With a new school year looming, the decision of what to send for school lunches every day starts all over again.
While it can be tempting to resort to quick and easy lunches, there’s some things that just shouldn’t be included in the school lunch box.
Trying to come up with lunch box ingredients can be overwhelming and confusing. Most Australian schools and preschools have strict guidelines on what you should and should not include in your child’s lunch box. So to make your job a bit easier, let’s take a look at what you shouldn’t be sending to school for your child to eat.
With the high incidence of nut allergies in children, most schools have policies to reduce the amount of nut products consumed on school grounds. For older children who can self-regulate what they eat, this isn’t generally a problem, but for younger children who may not be aware or be able to identify nut dangers, it’s important to place consideration on nut products within your child’s lunch box whether they have an allergy or not.
Look out for things like health bars and muesli bars which often contain nuts. Similarly, limit the use of peanut butter or even nutella on sandwiches and crackers as these pose a danger to affected children.
Meats and leftovers in uncooled lunchboxes
While ham sandwiches are an old school favourite, on a hot day, the long wait in the lunch box can turn an innocent sandwich into a toxic feast. Be aware when providing your children with deli meats or leftovers from home that when stored in a warm environment, bacteria grows rapidly and can cause food poisoning. Consider this when including other items such as dairy. These are great lunch box inclusions, but you must be sure to include a frozen drink or ice brick inside to keep the items cool until they can be eaten.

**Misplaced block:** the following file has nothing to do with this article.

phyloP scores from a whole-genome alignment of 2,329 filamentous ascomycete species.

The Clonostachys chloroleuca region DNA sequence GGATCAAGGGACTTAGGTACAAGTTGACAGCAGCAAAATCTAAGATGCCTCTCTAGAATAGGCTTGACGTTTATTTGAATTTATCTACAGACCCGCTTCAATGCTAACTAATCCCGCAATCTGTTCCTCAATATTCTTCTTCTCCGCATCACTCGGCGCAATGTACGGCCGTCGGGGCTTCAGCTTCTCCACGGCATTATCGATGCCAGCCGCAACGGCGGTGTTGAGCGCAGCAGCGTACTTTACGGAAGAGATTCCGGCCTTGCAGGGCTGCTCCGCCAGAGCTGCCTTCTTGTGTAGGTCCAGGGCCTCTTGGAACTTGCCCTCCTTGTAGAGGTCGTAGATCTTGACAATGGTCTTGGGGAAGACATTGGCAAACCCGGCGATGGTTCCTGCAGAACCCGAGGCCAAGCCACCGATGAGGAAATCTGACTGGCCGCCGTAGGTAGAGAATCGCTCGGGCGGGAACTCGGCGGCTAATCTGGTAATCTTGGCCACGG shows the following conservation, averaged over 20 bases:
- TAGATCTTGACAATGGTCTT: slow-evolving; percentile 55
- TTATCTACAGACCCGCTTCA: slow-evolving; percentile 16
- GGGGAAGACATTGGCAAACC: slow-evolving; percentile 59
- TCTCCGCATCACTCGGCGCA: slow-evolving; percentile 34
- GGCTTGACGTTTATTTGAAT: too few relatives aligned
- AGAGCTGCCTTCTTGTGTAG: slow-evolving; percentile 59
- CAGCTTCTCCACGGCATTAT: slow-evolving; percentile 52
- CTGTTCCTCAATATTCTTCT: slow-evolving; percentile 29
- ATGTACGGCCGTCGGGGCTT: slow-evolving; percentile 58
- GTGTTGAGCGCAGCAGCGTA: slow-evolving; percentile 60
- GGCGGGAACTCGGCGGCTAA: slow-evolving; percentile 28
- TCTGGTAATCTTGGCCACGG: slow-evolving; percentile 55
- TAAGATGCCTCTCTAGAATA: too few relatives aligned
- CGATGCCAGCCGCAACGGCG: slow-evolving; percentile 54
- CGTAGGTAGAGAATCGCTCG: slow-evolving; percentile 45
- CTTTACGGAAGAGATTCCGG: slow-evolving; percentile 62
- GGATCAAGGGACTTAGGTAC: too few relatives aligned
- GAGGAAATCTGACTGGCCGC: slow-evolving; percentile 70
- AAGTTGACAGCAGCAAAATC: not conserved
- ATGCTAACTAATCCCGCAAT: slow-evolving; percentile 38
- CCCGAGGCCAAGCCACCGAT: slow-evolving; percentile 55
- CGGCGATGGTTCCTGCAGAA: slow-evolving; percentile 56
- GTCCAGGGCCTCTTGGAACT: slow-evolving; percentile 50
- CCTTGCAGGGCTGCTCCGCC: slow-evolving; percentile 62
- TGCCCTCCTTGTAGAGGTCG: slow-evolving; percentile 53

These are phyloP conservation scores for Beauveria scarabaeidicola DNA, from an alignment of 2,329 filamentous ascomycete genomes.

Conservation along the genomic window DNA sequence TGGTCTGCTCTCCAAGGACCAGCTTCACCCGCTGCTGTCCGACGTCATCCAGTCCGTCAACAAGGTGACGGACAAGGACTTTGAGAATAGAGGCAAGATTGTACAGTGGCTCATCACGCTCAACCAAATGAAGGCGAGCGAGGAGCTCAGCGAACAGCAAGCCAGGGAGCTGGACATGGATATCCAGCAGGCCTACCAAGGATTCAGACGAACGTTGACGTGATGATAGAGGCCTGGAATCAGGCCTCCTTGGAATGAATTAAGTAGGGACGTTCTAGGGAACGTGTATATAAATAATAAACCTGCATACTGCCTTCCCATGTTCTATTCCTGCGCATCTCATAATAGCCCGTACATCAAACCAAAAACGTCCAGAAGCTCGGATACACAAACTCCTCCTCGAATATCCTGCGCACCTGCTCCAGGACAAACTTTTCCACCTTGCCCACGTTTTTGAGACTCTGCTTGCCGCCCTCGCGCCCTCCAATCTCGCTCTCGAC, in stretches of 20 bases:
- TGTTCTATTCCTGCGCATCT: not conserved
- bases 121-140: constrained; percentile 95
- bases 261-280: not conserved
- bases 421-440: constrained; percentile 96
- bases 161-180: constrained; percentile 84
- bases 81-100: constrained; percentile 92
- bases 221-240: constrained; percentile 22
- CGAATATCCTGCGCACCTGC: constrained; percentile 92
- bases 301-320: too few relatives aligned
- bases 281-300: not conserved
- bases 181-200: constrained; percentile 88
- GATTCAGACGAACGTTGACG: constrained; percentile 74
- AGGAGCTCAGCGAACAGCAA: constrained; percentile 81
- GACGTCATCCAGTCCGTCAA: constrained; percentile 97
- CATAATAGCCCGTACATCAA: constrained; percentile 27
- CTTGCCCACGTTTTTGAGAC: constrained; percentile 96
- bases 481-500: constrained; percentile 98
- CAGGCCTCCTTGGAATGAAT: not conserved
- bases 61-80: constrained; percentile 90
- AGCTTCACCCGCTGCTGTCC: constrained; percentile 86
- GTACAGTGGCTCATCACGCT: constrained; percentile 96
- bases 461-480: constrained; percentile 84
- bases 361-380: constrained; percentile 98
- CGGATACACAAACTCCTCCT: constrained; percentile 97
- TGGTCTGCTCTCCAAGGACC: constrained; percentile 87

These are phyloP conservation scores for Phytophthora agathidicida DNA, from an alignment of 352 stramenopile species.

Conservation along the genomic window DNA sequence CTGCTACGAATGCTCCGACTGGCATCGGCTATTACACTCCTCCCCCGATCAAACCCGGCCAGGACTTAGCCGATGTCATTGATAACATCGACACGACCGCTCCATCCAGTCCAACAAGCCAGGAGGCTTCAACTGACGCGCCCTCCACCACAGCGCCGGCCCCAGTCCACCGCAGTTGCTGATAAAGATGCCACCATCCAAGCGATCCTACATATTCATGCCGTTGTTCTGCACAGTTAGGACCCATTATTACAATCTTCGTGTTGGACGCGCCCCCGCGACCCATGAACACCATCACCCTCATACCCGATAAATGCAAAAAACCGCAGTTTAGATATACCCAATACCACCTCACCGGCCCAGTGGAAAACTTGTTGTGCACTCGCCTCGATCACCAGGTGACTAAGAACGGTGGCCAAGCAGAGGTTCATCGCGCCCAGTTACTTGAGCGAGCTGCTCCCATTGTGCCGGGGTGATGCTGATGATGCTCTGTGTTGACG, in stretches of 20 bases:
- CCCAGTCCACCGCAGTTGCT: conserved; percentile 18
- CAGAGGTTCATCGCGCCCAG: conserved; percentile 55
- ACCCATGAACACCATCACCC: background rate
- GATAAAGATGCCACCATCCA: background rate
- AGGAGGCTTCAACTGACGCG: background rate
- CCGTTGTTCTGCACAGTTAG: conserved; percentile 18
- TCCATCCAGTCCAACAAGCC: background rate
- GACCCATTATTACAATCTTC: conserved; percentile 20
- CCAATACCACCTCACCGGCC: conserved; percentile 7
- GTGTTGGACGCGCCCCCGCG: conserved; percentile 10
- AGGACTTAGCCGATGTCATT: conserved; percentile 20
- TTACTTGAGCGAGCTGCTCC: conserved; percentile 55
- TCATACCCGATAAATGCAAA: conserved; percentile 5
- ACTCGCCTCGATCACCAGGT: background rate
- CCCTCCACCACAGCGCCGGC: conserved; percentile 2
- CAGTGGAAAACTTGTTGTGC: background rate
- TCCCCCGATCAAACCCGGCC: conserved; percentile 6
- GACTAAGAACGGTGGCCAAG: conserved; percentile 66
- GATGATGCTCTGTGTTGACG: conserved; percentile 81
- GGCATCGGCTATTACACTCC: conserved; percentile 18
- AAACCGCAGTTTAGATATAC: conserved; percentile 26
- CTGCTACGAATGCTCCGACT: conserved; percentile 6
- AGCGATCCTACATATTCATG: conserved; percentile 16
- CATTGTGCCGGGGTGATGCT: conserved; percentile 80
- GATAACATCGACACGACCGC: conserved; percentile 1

High sugars and fatty foods
While sugary foods are a real favourite with kids, they do little to sustain them long-term throughout the school day. On the contrary, sugary foods will give a fast sugar rush before leaving your child feeling drained and lethargic. Fatty foods such as potato chips also cause the same problem. Limit the fruit bars, chips and other sugary or fatty gimmicks that are placed in the lunch box, instead saving them for an occasional treat.
Be sure to pack a lunch box that is age appropriate for your child. If you do need to resort to placing packets into your child’s lunch, be sure they are able to open them independently. Alternatively, instead of sending things like packets of chips, try zip lock bags filled with pretzels or dried fruit for an easier and healthier solution.